What's the magic of this *?

#1

This is a piece from the cook book. I don’t know what the * in *elem -6 does, please see the comments down below. Thanks.

extern crate ndarray;
use ndarray::Array;

fn main() {
let a = Array::from_vec(vec![1., 2., 3., 4., 5.]);
let b = Array::from_vec(vec![5., 4., 3., 2., 1.]);

let z = a + b;

let mut c = Array::from_vec(vec![1., 2., 3., 4., 5.]);
let mut d = Array::from_vec(vec![5., 4., 3., 2., 1.]);

let w = &c + &d;

let epsilon = 1e-8;
for elem in z.iter() {
    println!("elem is {}", elem);  //don't need * here
    let diff: f32 = *elem - 6.;  //without * there is a type mismatch between f32 and f64
    assert!(diff.abs() < epsilon);
}

println!("c is {}", c);
c[0] = 10.;
d[1] = 10.;

for elem in w.iter() {
    let diff: f32 = *elem - 6.;
    assert!(diff.abs() < epsilon);
}  

}

#2

.iter() iterates by reference. That is, instead of giving you directly a number from the array, it gives you a reference: “the number you want is over there”.

* is a dereferencing operator. When you have a reference, * on it takes the value the reference is pointing to.

Rust automatically does this in many situations, like calling methods. But sometimes you need to nudge it to say you want to subtract numbers, not reference to a number.

In your case you can use .iter().cloned() which instead of references to numbers in the array will copy them out and give actual numbers (copying of numbers is super cheap, so that makes sense for arrays of integers or floats).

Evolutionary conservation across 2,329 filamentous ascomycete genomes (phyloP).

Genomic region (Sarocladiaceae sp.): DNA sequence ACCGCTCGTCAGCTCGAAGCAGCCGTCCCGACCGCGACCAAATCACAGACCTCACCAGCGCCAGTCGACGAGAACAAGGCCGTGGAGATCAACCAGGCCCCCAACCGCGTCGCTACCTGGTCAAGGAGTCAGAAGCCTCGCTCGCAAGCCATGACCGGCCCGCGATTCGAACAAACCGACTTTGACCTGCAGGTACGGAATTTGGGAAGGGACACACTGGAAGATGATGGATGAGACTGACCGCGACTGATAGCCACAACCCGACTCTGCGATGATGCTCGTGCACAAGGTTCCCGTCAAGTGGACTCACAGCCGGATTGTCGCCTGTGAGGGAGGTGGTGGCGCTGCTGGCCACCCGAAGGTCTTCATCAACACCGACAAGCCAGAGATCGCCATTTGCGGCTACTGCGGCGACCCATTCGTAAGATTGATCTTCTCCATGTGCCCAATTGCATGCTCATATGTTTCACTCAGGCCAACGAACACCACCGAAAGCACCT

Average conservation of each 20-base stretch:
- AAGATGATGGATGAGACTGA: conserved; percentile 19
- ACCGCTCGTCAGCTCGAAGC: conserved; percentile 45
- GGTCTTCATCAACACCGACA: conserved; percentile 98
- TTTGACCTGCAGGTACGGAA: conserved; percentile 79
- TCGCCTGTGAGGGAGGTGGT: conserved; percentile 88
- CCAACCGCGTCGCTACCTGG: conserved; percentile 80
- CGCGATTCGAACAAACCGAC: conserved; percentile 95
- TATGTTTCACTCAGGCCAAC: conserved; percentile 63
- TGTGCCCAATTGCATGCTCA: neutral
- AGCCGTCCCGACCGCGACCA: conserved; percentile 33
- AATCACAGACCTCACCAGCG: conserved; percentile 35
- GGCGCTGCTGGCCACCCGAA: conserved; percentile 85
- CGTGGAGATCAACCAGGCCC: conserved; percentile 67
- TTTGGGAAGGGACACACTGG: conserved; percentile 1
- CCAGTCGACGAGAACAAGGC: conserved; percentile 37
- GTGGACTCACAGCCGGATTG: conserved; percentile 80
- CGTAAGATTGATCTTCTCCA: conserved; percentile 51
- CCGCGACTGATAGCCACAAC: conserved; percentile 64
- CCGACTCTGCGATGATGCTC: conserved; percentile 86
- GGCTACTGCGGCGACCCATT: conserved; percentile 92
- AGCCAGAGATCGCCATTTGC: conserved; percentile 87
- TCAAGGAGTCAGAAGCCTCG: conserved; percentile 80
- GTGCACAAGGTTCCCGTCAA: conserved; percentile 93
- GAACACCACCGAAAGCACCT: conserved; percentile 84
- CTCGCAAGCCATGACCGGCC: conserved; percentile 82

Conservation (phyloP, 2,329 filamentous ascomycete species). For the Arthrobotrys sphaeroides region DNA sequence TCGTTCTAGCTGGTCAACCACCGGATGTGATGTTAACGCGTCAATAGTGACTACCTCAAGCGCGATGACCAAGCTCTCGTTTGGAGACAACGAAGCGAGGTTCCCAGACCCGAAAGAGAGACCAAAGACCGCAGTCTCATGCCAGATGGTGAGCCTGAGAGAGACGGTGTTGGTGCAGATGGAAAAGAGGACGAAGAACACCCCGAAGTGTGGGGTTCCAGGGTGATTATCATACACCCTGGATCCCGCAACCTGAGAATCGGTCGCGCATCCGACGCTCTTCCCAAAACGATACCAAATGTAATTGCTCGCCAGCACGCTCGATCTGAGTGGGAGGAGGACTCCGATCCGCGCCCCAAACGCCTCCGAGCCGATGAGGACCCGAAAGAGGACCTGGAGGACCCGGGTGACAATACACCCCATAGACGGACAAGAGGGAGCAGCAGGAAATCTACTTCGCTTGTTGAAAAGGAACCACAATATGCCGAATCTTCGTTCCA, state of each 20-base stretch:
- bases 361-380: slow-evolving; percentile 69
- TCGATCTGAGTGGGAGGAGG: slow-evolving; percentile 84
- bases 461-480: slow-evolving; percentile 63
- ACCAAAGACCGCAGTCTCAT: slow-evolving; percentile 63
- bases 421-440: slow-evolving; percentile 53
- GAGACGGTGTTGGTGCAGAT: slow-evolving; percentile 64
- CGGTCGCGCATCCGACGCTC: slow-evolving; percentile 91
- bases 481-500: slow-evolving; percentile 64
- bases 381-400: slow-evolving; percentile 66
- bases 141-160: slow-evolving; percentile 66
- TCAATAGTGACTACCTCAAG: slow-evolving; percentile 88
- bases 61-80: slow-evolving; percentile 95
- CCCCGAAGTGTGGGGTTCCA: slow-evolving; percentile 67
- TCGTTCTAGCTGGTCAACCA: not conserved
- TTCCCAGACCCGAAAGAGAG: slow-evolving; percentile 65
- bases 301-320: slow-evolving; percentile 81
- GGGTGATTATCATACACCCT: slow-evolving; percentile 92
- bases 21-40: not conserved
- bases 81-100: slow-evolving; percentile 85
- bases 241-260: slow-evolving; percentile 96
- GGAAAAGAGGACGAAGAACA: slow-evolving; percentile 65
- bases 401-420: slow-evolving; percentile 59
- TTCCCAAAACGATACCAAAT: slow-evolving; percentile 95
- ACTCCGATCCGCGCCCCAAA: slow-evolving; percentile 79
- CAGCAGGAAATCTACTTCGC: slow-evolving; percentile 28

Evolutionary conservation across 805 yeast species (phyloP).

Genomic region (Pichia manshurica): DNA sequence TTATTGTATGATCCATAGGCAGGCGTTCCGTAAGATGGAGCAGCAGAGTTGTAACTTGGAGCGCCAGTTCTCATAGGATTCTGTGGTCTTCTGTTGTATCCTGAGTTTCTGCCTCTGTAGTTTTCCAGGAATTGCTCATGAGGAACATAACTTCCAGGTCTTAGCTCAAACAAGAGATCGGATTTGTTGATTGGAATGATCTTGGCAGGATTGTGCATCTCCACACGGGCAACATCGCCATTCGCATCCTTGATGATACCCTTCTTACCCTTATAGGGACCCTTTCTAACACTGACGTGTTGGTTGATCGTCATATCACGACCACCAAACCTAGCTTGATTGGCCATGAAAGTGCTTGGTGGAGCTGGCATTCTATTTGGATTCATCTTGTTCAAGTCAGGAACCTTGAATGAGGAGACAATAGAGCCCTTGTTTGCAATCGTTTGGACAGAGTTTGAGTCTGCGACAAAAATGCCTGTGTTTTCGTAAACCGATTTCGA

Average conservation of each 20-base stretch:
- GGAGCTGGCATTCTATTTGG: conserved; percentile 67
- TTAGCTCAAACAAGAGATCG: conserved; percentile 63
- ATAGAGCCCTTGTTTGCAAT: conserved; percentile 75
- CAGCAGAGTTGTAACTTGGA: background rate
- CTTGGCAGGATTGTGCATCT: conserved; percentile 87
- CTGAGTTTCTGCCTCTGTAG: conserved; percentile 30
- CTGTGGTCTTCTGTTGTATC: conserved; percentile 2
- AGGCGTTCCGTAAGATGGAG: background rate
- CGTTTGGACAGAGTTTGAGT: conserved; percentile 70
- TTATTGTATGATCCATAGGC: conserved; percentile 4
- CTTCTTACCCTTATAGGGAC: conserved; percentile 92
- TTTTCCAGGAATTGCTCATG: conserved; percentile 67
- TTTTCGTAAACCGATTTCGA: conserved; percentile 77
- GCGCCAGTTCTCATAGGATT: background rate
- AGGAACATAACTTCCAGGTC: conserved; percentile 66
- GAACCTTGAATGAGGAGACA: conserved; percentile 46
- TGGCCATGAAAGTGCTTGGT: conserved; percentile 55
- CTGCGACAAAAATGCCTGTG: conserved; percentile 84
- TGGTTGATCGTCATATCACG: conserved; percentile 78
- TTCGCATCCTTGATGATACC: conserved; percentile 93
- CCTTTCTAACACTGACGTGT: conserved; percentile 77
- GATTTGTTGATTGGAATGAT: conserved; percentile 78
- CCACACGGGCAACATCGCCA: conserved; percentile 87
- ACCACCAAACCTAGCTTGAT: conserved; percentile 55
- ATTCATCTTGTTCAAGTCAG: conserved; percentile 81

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#3

I suspected it, yes I know dereferencing, but mismatch between f64 and f32 confused me.

Thanks for the suggestion too.

#4

Ah, yes. Rust is picky about type conversions. Conversions between f32/f64 influence program speed and precision of calculations, so Rust wants to force programmers to think exactly where these conversions take place.

number as f32 (or *num_ref as f32) will give you the right type.

1 Like
#5

I experimented and found another interesting / tricky feature that I don’t remember I’ve seen in the book.

let epsilon = 1e-8;
for elem in z.iter() {
    let diff: f64 = elem - 6.;  //why not use f64. works with or w/o *
    assert!(diff.abs() < epsilon);
}

println!("c is {}", c);
c[0] = 10.;
d[1] = 10.;

for elem in w.iter() {
    let diff: f32 = *elem - 6.;  //now this will not work
    assert!(diff.abs() < epsilon); 
}  

so when I changed the type of diff in the first loop, the second stops working. basically,
let x = 1.0;
let y: f32 = x; //ok
let z: f64 = x; //fails

It’s like floating point type is determined the first time it’s used. What is it called?

#6

This is called type inference.

#7

Ok, thanks. I’ve seen that with Vec. Didn’t know floating point does that too. G, too much woodoo syntax!

#8

For numerics, it’s not just floating point, it’s integers as well. If you’re using literals and want to be precise about their type right when they’re written, you can append the type to the literal - e.g. 1.0f32 or 1.0f64 (similarly for integers: 1u64 or 1i8, etc). If you’re using a let binding, you can ascribe the type similarly, i.e. let x: f32 = 1.0. I know some people who prefer to use type annotations in most of their code, although most Rust code that I’ve seen makes heavy use of inference.

1 Like
#9

Only one difference, it could be editor related, I’m using VS code,

let a = 5; //it knows it’s i32
let x = 5.0; //doesn’t know type

//else is same
let b: f64 = a; //mismatch interger and f64, not i32 or u32 yet
let c: u32 = a;
let d: i32 = a; //mismatch u32 and i32

let m:i32 = x; //mismatch i32 and floating type
let n: f32 = x;
let q: f64 = x; //mismatch f32 and f64